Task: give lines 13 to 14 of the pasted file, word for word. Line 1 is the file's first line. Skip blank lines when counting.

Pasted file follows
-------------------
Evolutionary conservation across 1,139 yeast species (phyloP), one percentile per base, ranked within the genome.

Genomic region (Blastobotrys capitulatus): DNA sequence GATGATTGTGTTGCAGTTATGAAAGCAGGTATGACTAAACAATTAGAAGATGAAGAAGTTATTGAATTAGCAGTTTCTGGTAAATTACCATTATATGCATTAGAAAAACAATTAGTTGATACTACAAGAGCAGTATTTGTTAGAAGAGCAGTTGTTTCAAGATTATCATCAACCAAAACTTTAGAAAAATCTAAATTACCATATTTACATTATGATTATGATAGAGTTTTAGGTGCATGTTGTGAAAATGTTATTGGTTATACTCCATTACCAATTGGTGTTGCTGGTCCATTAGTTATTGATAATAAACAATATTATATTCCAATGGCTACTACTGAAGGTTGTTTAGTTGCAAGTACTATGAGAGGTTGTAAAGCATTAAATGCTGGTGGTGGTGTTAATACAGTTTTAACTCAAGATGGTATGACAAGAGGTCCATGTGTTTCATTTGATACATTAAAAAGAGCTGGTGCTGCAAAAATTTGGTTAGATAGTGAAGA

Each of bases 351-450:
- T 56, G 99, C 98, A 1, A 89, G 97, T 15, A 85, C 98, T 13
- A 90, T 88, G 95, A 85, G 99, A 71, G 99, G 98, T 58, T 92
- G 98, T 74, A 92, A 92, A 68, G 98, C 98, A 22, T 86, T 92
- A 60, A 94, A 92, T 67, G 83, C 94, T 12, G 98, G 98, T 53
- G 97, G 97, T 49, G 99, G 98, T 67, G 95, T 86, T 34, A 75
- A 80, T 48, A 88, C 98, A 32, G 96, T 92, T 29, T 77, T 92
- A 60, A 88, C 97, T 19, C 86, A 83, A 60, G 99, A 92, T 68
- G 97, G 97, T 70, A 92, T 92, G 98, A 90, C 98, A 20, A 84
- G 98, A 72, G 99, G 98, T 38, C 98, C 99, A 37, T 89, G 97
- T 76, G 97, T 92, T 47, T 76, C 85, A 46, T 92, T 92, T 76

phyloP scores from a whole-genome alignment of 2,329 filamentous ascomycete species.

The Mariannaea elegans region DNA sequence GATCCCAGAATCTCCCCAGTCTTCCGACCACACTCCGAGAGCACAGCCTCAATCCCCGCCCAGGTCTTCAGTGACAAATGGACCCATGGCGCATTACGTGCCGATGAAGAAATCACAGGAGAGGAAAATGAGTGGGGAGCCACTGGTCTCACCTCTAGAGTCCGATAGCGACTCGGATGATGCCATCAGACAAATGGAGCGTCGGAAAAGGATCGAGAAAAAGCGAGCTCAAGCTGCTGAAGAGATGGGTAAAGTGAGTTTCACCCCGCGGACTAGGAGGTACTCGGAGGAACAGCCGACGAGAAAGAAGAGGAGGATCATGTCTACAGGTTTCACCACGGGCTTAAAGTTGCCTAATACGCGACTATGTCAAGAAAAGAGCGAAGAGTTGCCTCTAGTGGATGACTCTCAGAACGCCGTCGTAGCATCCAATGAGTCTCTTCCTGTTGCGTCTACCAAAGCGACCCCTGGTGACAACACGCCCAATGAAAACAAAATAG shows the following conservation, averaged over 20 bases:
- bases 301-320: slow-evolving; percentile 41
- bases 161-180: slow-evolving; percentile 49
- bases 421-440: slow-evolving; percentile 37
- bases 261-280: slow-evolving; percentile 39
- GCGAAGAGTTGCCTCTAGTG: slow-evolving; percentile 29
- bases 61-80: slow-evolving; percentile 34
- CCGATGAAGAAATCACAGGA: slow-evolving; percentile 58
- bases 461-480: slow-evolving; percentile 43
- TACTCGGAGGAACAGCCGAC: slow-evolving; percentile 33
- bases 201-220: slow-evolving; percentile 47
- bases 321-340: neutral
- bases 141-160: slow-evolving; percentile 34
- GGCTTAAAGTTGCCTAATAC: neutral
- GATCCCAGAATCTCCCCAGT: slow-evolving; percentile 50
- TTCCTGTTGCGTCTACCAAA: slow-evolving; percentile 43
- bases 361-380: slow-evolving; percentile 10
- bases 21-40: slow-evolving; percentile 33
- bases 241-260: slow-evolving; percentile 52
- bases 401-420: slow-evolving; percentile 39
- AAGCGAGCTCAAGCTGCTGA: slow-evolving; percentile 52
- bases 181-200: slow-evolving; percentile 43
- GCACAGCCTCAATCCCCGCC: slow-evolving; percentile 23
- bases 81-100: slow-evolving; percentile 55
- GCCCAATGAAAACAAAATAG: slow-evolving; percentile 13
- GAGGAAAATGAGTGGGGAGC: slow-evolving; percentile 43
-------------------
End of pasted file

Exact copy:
- T 76, G 97, T 92, T 47, T 76, C 85, A 46, T 92, T 92, T 76

phyloP scores from a whole-genome alignment of 2,329 filamentous ascomycete species.